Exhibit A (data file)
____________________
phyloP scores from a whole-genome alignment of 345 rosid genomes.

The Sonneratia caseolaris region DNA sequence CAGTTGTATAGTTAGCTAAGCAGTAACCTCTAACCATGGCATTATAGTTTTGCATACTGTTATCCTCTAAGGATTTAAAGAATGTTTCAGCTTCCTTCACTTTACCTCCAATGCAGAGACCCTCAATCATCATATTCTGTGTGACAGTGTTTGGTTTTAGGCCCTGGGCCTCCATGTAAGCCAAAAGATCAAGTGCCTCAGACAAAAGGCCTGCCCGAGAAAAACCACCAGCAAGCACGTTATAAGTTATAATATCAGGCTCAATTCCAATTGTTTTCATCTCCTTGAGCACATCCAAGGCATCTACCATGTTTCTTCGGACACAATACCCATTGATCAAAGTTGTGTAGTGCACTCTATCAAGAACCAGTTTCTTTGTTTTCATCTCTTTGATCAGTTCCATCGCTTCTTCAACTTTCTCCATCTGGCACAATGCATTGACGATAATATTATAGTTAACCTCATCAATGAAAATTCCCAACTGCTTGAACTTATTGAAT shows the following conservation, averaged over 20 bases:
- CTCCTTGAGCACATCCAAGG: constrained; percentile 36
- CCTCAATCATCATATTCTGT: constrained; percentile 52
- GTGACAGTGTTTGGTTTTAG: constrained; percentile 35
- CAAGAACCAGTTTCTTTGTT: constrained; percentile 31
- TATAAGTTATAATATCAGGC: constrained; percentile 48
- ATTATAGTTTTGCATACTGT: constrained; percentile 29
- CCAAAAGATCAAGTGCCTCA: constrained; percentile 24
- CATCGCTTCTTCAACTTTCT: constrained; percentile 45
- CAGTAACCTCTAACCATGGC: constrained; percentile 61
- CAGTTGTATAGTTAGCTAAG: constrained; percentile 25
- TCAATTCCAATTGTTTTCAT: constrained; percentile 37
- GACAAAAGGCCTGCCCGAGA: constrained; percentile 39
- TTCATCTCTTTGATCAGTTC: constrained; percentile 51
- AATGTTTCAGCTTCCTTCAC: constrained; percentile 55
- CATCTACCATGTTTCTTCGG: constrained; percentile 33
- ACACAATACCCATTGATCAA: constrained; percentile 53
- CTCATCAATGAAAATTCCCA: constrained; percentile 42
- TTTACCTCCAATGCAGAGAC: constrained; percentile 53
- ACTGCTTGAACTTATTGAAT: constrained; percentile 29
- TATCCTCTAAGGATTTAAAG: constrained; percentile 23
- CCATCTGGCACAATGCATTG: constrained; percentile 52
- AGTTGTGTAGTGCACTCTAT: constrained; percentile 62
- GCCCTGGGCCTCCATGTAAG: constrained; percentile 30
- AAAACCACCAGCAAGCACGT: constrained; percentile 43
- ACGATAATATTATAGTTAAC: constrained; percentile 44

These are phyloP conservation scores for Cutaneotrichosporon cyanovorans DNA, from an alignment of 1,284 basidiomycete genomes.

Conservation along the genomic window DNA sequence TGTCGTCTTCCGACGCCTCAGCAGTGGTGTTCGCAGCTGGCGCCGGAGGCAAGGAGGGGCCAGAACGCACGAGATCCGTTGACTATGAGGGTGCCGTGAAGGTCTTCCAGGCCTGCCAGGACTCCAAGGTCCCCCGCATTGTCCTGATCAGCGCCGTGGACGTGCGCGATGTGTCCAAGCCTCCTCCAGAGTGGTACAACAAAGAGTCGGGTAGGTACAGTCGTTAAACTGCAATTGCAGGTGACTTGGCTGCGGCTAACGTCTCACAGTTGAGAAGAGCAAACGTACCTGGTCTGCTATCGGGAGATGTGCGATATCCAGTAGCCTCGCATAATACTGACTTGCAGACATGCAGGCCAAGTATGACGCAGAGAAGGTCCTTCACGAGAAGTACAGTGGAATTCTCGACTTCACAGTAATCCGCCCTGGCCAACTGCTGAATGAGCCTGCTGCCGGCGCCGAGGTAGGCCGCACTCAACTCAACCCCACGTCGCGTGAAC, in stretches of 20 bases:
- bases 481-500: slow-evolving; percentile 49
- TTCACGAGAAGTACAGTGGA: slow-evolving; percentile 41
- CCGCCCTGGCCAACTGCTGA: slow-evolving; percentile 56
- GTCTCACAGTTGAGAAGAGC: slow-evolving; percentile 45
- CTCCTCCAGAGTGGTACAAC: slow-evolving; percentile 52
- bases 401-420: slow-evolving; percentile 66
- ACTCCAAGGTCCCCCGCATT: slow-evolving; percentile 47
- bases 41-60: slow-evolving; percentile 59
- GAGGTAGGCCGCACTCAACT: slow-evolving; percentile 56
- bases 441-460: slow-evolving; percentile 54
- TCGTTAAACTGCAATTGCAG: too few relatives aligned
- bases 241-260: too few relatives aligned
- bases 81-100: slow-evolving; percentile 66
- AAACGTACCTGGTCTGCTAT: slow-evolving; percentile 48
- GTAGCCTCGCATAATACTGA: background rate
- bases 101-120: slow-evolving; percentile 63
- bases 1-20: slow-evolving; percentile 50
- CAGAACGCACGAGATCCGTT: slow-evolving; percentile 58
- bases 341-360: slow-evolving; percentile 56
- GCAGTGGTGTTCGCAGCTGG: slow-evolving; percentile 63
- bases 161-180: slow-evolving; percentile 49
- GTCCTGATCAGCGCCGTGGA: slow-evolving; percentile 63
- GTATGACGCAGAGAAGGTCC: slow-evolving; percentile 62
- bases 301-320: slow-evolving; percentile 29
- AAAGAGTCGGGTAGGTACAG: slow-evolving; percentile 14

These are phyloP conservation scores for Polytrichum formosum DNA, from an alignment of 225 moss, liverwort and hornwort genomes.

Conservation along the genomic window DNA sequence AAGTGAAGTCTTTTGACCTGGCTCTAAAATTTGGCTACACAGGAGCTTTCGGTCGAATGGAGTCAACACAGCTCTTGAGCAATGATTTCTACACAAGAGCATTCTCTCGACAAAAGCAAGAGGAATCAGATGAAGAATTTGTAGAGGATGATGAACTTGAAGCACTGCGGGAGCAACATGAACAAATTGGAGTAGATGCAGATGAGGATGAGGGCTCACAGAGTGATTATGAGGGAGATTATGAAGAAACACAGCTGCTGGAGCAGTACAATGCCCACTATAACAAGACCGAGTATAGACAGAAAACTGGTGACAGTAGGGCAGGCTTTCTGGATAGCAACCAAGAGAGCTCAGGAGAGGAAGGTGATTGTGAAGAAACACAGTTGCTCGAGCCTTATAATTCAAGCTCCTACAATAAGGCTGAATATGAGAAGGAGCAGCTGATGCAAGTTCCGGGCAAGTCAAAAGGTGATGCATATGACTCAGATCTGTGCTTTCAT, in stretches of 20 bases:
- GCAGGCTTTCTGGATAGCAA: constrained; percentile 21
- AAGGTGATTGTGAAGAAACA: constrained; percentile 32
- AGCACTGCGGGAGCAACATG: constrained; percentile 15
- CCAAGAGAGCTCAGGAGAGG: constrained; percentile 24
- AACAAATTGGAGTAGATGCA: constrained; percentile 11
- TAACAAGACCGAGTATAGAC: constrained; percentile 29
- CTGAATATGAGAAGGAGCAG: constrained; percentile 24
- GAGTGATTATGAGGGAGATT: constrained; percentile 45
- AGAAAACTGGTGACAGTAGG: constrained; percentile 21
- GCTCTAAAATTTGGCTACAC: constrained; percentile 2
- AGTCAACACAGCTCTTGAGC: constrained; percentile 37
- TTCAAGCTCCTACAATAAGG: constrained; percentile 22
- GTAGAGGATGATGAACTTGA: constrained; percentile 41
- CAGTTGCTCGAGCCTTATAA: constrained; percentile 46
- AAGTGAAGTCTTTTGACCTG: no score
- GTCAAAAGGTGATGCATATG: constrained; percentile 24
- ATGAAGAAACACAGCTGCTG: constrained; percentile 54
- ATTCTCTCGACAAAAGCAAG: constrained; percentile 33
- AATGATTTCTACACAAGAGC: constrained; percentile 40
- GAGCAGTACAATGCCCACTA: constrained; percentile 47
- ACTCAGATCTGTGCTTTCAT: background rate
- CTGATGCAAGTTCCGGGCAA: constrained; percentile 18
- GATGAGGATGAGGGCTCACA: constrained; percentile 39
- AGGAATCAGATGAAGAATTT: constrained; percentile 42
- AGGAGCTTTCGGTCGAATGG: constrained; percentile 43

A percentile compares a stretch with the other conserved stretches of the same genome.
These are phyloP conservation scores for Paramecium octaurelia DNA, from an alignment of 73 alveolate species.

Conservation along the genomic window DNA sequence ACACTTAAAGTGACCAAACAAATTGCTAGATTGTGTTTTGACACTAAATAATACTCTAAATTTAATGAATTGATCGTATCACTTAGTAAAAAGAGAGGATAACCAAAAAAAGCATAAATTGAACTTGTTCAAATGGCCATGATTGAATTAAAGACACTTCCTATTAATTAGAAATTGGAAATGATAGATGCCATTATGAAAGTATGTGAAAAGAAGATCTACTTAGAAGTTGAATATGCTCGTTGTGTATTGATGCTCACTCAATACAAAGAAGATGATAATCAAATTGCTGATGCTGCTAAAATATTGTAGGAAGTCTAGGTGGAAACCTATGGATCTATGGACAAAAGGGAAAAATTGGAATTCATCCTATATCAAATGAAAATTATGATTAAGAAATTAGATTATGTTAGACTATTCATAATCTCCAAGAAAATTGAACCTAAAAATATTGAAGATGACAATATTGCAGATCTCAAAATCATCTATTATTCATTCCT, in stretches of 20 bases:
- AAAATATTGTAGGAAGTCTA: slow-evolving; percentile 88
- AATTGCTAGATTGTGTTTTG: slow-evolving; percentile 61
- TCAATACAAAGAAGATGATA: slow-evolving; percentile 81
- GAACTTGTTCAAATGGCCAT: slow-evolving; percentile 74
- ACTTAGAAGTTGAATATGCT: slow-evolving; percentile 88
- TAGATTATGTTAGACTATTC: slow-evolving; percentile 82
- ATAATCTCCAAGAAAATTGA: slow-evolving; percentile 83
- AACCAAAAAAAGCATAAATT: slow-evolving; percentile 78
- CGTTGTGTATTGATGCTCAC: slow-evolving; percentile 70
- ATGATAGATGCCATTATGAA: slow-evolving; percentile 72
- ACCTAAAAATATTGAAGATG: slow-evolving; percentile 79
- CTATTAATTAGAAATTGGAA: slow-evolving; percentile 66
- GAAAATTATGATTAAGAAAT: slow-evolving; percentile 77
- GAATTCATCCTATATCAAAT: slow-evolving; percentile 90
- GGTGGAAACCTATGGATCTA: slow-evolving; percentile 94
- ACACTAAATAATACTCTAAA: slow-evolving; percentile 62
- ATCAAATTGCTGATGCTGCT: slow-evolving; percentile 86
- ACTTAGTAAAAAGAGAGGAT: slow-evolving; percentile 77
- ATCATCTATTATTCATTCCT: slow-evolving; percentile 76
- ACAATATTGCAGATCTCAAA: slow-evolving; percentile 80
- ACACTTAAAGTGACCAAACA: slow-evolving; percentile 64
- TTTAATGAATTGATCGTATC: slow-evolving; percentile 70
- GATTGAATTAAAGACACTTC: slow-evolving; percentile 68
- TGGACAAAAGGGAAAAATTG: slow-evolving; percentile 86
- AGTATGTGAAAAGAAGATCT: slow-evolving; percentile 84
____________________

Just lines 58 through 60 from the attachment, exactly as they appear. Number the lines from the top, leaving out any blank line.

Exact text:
- AAGGTGATTGTGAAGAAACA: constrained; percentile 32
- AGCACTGCGGGAGCAACATG: constrained; percentile 15
- CCAAGAGAGCTCAGGAGAGG: constrained; percentile 24